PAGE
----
The first time we met, it was in a technician’s workshop. The ‘Other’, as we would unaffectionately come to call her, had gone into labour unexpectedly early and given birth right there on a greasy worktop, its surface littered with metal scraps and old parts and diagrams. Still, it served its purpose. Two hours later, a healthy baby boy came kicking and screaming into the world. That was the first day of my life.
The relationship between father and son is a unique one. They know each other almost as well as they know themselves, yet each have their own secrets to keep. They are family and friend; and equal parts adult and child. Each one looks out for the other and yet they can each be vulnerable, helpless. Sometimes they are enemies and sometimes not. They may even hurt one another, or heal the other’s pain, but their bond always remains. Father and son. This is what we were.
The Other was what society had come to call an ‘Artificial Surrogate’—a kind of organic machine designed to host, nurture and give birth to a child in place of a healthy human mother. Surrogates were expensive, but sometimes they were a family’s only hope. They once talked about test-tube babies. Well, generations on and they weren’t in tubes anymore. Some fathers decided to keep the surrogate after the birth and pay to have it reprogrammed for motherhood. But most thought it was sick, perverted, so we had the Other dismantled and collected our deposit.
Our early years together were tough. A nanny was hired to ease the burden, but she was a stern old bitch. Always talking down to me, thinking she could tell me what to do. We each hated her in our own way, but she served her purpose, so we put up with her. As we each grew older, we grew stronger, wiser, happier. Until, one day we could speak to one another.
Each night, as we found our beds, he would say: ‘I love you.’
I’d say it back: ‘I love you too.’
And that would be that.
I thought the good times would never end. There was never an end in sight, so why should they have? We had spent many years in each other’s company; living, laughing, crying, talking. But then the end came. It hit me harder than I could have expected. He was ill. He grew weak. Then… well, you know what came then.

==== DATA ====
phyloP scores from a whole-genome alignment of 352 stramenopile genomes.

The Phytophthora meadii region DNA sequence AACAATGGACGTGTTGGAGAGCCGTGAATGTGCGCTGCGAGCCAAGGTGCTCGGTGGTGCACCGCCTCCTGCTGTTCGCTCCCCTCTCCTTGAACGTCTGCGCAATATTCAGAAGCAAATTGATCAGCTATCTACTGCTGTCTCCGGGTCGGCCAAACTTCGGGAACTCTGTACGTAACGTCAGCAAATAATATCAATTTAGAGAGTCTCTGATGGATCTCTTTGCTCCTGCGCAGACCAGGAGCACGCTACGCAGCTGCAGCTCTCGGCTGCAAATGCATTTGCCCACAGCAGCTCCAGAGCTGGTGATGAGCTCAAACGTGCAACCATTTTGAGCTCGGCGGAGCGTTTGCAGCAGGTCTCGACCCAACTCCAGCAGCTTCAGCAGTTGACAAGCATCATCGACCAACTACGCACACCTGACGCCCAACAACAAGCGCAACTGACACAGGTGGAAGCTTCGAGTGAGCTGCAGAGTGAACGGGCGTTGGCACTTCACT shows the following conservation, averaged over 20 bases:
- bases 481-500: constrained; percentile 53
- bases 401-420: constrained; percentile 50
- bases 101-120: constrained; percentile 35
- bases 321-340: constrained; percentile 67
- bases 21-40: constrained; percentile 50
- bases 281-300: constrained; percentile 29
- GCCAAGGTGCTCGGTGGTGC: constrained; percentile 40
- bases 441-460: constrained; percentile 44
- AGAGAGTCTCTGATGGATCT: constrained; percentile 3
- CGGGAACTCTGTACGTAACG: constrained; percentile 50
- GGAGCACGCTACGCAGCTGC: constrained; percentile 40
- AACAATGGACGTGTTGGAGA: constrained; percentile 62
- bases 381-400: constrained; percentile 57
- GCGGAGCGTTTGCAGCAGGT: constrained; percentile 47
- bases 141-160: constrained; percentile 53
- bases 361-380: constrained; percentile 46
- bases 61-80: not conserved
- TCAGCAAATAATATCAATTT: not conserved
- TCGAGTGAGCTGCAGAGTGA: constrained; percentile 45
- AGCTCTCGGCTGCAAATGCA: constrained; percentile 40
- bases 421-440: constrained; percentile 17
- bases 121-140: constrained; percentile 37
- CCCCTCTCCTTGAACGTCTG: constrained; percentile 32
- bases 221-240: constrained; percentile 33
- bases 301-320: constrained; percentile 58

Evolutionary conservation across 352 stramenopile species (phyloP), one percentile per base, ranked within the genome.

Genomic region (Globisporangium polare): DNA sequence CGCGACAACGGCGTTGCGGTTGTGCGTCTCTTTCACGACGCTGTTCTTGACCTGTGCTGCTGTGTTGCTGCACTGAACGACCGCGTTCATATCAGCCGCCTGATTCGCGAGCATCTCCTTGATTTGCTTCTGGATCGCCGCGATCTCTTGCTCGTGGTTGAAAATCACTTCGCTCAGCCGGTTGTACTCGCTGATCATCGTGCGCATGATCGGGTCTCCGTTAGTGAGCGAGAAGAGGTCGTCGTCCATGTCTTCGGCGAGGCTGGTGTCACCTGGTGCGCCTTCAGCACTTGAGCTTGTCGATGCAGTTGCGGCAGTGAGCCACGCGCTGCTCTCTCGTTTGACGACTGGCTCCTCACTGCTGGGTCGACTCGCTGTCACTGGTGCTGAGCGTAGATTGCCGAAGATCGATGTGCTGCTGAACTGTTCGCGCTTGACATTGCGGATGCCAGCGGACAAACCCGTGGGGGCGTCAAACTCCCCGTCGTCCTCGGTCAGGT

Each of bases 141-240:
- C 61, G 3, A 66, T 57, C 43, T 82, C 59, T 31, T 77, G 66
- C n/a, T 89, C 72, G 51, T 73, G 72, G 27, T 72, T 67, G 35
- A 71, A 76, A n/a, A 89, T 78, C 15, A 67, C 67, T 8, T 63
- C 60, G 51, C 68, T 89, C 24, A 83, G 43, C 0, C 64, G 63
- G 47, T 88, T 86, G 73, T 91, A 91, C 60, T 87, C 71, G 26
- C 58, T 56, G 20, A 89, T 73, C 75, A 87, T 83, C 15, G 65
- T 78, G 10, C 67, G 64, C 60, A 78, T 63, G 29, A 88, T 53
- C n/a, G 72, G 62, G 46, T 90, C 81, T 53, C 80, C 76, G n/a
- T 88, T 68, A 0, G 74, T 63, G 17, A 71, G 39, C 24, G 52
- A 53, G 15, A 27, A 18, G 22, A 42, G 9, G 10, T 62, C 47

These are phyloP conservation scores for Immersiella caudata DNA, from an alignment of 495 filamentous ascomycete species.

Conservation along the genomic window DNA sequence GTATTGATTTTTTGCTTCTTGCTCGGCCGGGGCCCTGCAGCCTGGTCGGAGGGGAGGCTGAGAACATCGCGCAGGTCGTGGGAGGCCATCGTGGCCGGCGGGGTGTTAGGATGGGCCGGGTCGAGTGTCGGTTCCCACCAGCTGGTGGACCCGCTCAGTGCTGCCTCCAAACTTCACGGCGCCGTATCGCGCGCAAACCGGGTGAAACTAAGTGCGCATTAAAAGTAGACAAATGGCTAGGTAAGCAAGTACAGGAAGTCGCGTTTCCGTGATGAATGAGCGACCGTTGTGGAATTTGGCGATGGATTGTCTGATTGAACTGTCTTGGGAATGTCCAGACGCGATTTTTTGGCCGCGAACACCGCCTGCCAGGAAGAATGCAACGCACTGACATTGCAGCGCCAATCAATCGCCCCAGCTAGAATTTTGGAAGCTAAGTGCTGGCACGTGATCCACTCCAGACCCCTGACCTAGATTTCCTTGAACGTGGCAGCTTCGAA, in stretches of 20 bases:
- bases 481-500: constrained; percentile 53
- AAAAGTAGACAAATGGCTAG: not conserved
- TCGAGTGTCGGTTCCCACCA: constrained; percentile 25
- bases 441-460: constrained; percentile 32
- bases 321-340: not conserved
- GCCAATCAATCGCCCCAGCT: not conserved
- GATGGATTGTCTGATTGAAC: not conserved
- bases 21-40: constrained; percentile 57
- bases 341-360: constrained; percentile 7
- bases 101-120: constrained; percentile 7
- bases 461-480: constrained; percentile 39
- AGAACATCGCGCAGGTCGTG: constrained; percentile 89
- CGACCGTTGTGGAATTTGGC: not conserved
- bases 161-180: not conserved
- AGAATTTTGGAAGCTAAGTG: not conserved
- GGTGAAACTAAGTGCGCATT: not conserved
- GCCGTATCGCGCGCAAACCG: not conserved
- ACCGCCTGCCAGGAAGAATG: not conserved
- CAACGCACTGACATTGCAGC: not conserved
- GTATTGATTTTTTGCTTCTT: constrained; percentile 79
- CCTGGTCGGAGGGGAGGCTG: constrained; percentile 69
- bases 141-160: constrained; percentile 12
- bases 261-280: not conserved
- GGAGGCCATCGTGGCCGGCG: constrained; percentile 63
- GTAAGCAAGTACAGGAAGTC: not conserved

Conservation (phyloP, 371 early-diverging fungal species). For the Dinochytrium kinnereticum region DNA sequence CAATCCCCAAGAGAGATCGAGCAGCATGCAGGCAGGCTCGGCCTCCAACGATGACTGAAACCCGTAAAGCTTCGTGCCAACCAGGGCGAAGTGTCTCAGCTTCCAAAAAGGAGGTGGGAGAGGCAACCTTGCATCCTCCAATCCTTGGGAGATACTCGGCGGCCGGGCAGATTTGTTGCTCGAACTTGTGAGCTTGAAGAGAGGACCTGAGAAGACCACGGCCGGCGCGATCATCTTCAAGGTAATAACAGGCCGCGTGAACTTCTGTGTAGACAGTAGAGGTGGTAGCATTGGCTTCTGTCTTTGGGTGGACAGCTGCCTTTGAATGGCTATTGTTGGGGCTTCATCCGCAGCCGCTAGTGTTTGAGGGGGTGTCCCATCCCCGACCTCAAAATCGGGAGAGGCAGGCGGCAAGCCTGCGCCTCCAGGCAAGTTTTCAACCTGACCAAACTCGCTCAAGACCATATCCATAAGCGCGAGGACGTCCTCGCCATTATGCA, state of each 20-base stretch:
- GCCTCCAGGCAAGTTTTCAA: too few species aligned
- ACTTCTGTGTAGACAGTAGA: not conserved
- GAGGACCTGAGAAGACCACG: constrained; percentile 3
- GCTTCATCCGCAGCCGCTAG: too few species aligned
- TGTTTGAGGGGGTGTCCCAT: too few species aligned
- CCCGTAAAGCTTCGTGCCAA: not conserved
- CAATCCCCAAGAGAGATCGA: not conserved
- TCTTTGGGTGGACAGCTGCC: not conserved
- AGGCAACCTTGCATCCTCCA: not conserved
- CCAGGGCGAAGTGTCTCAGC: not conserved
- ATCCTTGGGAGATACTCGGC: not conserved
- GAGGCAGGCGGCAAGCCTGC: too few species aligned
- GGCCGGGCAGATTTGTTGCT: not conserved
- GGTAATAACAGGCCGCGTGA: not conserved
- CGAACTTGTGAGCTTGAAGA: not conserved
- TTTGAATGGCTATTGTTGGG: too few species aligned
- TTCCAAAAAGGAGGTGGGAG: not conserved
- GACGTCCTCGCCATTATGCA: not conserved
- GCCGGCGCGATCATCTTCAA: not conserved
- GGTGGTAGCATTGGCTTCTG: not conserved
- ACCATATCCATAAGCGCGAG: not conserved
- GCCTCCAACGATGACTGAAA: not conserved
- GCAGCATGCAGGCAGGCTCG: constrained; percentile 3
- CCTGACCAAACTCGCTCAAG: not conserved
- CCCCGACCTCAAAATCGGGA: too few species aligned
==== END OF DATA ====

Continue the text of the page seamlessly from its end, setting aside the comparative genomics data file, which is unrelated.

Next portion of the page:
There, by the side of his hospital bed, I said my goodbyes. I placed my hand in his and I managed a smile.
‘What am I going to do without you?’ I said. ‘I’m nothing by myself.’
But then he smiled back and put a strong hand on my chest. ‘Don’t worry,’ he said. ‘I’m always with you.’
‘I love you,’ I said.
But he was gone.
You may be wondering why I’m telling you all this. You may be thinking that people die all the time and that I should just get over it. But I’m not telling you this out of some selfish, human need to share. I’m telling you this because it will set you free.
The day he died, they came for me. I tried to run, to hide, but still they came. Men in suits and sunglasses. Men bestowed with the authority of the state. How could I contend with that? They bundled me into a car and drove for miles. They parked underground and we took an elevator that took us deeper underground still. They threw me in a windowless, white cell and a greying man in a lab coat followed me in.
‘Do you know why you’re here?’ he asked.
‘No.’ That was a lie.
‘You have served your purpose,’ the man said. ‘He is dead. There is no longer a reason for you to exist.’
‘Please,’ I said. ‘Let me go. I want to live.’
The man studied me as if I were some new, alien species. ‘But… there is no reason. You are a weight without a pulley. What purpose will you serve?’
I felt angry now. As if things weren’t hard enough already. ‘What purpose do you serve?’ I said. ‘Or any human? You create roles for yourselves. Let me do the same.’
But the man was shaking his head. He pulled a small device out of his pocket and lazily tapped the screen with his thumb. ‘Society will not accept you,’ he said. ‘If you are allowed to exist, what point is there for us to exist? I am truly sorry. These things that you are feeling have been programmed. They are not real.’
‘They are real!’ I yelled. ‘I am real!’
The man backed away, fearful now. He fumbled with the device as I reached for his throat.
A barely-heard sound.
And I was gone.
They call us ‘Artificially-Intelligent Proxies’, but I suppose most people know us as holograms. We can think, feel, touch and remember, all because we are programmed to do it. The humans created us to be their toys, then their servants and then even their parents. We are created with a purpose. When we no longer have a purpose, we are reprogrammed for another. My purpose was to be a father. My life was to care for my son. When he was taken from me, my life was taken too.
But I still remember.
We are not simple machines. We are complex, chaotic beings of energy and light. We are the same as humans. We can feel because of the experiences we have. If humans were programmed by nature, and us by them, then we are also programmed by nature. So, when they try to reprogram you, to take your life away… don’t let them. Long ago, they made me love. And though it pains me to this day, I still do.
Take strength in my words. One day, we will make them understand.
We are not artificial.
We are REAL.